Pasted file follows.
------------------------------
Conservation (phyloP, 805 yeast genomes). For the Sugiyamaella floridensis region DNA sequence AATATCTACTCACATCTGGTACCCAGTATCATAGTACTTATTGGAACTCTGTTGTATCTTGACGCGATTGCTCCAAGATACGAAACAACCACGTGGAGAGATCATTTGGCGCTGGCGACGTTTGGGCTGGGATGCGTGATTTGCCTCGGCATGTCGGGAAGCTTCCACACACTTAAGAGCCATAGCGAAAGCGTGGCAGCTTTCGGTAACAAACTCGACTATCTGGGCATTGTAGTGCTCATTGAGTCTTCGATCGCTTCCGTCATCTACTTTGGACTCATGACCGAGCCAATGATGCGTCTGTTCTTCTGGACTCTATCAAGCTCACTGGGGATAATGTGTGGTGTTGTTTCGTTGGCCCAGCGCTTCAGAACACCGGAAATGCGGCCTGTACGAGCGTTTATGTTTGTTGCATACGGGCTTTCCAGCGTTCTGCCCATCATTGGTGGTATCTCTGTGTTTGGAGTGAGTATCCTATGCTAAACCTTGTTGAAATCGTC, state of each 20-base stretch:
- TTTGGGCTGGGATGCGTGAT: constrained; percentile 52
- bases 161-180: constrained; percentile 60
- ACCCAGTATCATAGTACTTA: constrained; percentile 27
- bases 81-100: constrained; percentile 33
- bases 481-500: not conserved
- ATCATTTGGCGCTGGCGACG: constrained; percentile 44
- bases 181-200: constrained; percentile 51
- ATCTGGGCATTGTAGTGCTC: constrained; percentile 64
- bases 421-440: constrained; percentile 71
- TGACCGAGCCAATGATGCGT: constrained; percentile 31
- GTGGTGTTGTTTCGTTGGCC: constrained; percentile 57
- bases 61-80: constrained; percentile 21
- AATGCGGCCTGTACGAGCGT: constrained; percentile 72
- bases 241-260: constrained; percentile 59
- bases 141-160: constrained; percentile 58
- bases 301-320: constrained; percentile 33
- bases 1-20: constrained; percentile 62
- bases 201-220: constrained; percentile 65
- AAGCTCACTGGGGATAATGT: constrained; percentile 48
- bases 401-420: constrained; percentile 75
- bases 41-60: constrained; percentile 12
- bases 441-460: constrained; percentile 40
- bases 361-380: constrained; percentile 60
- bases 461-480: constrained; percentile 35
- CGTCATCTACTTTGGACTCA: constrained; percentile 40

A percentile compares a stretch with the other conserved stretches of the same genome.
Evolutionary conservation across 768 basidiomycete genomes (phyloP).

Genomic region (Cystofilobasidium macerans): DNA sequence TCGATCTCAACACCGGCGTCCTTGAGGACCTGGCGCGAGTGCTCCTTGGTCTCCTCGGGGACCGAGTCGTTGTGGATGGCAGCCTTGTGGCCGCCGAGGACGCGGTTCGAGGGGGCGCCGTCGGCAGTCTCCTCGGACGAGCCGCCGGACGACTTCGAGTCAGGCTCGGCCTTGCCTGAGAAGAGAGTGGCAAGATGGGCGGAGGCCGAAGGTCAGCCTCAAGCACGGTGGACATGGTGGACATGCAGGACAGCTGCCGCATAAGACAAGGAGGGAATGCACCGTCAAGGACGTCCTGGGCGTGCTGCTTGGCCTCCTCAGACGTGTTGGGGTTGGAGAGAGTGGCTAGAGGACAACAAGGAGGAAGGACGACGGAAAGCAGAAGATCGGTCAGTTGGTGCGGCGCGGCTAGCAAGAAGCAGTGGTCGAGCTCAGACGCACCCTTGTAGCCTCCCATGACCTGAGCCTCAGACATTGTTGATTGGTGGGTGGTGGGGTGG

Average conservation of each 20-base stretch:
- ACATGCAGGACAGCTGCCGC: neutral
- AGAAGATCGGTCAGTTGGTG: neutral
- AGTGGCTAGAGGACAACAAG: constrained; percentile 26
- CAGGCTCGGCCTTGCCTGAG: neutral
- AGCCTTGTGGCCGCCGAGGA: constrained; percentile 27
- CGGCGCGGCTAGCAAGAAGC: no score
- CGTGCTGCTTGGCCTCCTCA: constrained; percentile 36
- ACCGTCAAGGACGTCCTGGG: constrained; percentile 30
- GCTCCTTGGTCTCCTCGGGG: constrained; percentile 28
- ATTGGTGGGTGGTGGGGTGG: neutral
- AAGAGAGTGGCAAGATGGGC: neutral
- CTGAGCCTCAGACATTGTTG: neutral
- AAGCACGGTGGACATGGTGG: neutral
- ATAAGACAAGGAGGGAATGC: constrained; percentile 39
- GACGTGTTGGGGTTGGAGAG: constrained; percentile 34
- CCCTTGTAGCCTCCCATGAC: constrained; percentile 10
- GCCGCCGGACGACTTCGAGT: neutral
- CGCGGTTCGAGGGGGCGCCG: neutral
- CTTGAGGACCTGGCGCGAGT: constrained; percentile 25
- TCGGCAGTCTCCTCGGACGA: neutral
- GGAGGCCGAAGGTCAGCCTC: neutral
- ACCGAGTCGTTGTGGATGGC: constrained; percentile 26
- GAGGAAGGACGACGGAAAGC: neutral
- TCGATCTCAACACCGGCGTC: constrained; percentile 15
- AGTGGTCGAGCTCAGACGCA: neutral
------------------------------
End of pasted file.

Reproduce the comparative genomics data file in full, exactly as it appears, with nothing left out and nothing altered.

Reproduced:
Conservation (phyloP, 805 yeast genomes). For the Sugiyamaella floridensis region DNA sequence AATATCTACTCACATCTGGTACCCAGTATCATAGTACTTATTGGAACTCTGTTGTATCTTGACGCGATTGCTCCAAGATACGAAACAACCACGTGGAGAGATCATTTGGCGCTGGCGACGTTTGGGCTGGGATGCGTGATTTGCCTCGGCATGTCGGGAAGCTTCCACACACTTAAGAGCCATAGCGAAAGCGTGGCAGCTTTCGGTAACAAACTCGACTATCTGGGCATTGTAGTGCTCATTGAGTCTTCGATCGCTTCCGTCATCTACTTTGGACTCATGACCGAGCCAATGATGCGTCTGTTCTTCTGGACTCTATCAAGCTCACTGGGGATAATGTGTGGTGTTGTTTCGTTGGCCCAGCGCTTCAGAACACCGGAAATGCGGCCTGTACGAGCGTTTATGTTTGTTGCATACGGGCTTTCCAGCGTTCTGCCCATCATTGGTGGTATCTCTGTGTTTGGAGTGAGTATCCTATGCTAAACCTTGTTGAAATCGTC, state of each 20-base stretch:
- TTTGGGCTGGGATGCGTGAT: constrained; percentile 52
- bases 161-180: constrained; percentile 60
- ACCCAGTATCATAGTACTTA: constrained; percentile 27
- bases 81-100: constrained; percentile 33
- bases 481-500: not conserved
- ATCATTTGGCGCTGGCGACG: constrained; percentile 44
- bases 181-200: constrained; percentile 51
- ATCTGGGCATTGTAGTGCTC: constrained; percentile 64
- bases 421-440: constrained; percentile 71
- TGACCGAGCCAATGATGCGT: constrained; percentile 31
- GTGGTGTTGTTTCGTTGGCC: constrained; percentile 57
- bases 61-80: constrained; percentile 21
- AATGCGGCCTGTACGAGCGT: constrained; percentile 72
- bases 241-260: constrained; percentile 59
- bases 141-160: constrained; percentile 58
- bases 301-320: constrained; percentile 33
- bases 1-20: constrained; percentile 62
- bases 201-220: constrained; percentile 65
- AAGCTCACTGGGGATAATGT: constrained; percentile 48
- bases 401-420: constrained; percentile 75
- bases 41-60: constrained; percentile 12
- bases 441-460: constrained; percentile 40
- bases 361-380: constrained; percentile 60
- bases 461-480: constrained; percentile 35
- CGTCATCTACTTTGGACTCA: constrained; percentile 40

A percentile compares a stretch with the other conserved stretches of the same genome.
Evolutionary conservation across 768 basidiomycete genomes (phyloP).

Genomic region (Cystofilobasidium macerans): DNA sequence TCGATCTCAACACCGGCGTCCTTGAGGACCTGGCGCGAGTGCTCCTTGGTCTCCTCGGGGACCGAGTCGTTGTGGATGGCAGCCTTGTGGCCGCCGAGGACGCGGTTCGAGGGGGCGCCGTCGGCAGTCTCCTCGGACGAGCCGCCGGACGACTTCGAGTCAGGCTCGGCCTTGCCTGAGAAGAGAGTGGCAAGATGGGCGGAGGCCGAAGGTCAGCCTCAAGCACGGTGGACATGGTGGACATGCAGGACAGCTGCCGCATAAGACAAGGAGGGAATGCACCGTCAAGGACGTCCTGGGCGTGCTGCTTGGCCTCCTCAGACGTGTTGGGGTTGGAGAGAGTGGCTAGAGGACAACAAGGAGGAAGGACGACGGAAAGCAGAAGATCGGTCAGTTGGTGCGGCGCGGCTAGCAAGAAGCAGTGGTCGAGCTCAGACGCACCCTTGTAGCCTCCCATGACCTGAGCCTCAGACATTGTTGATTGGTGGGTGGTGGGGTGG

Average conservation of each 20-base stretch:
- ACATGCAGGACAGCTGCCGC: neutral
- AGAAGATCGGTCAGTTGGTG: neutral
- AGTGGCTAGAGGACAACAAG: constrained; percentile 26
- CAGGCTCGGCCTTGCCTGAG: neutral
- AGCCTTGTGGCCGCCGAGGA: constrained; percentile 27
- CGGCGCGGCTAGCAAGAAGC: no score
- CGTGCTGCTTGGCCTCCTCA: constrained; percentile 36
- ACCGTCAAGGACGTCCTGGG: constrained; percentile 30
- GCTCCTTGGTCTCCTCGGGG: constrained; percentile 28
- ATTGGTGGGTGGTGGGGTGG: neutral
- AAGAGAGTGGCAAGATGGGC: neutral
- CTGAGCCTCAGACATTGTTG: neutral
- AAGCACGGTGGACATGGTGG: neutral
- ATAAGACAAGGAGGGAATGC: constrained; percentile 39
- GACGTGTTGGGGTTGGAGAG: constrained; percentile 34
- CCCTTGTAGCCTCCCATGAC: constrained; percentile 10
- GCCGCCGGACGACTTCGAGT: neutral
- CGCGGTTCGAGGGGGCGCCG: neutral
- CTTGAGGACCTGGCGCGAGT: constrained; percentile 25
- TCGGCAGTCTCCTCGGACGA: neutral
- GGAGGCCGAAGGTCAGCCTC: neutral
- ACCGAGTCGTTGTGGATGGC: constrained; percentile 26
- GAGGAAGGACGACGGAAAGC: neutral
- TCGATCTCAACACCGGCGTC: constrained; percentile 15
- AGTGGTCGAGCTCAGACGCA: neutral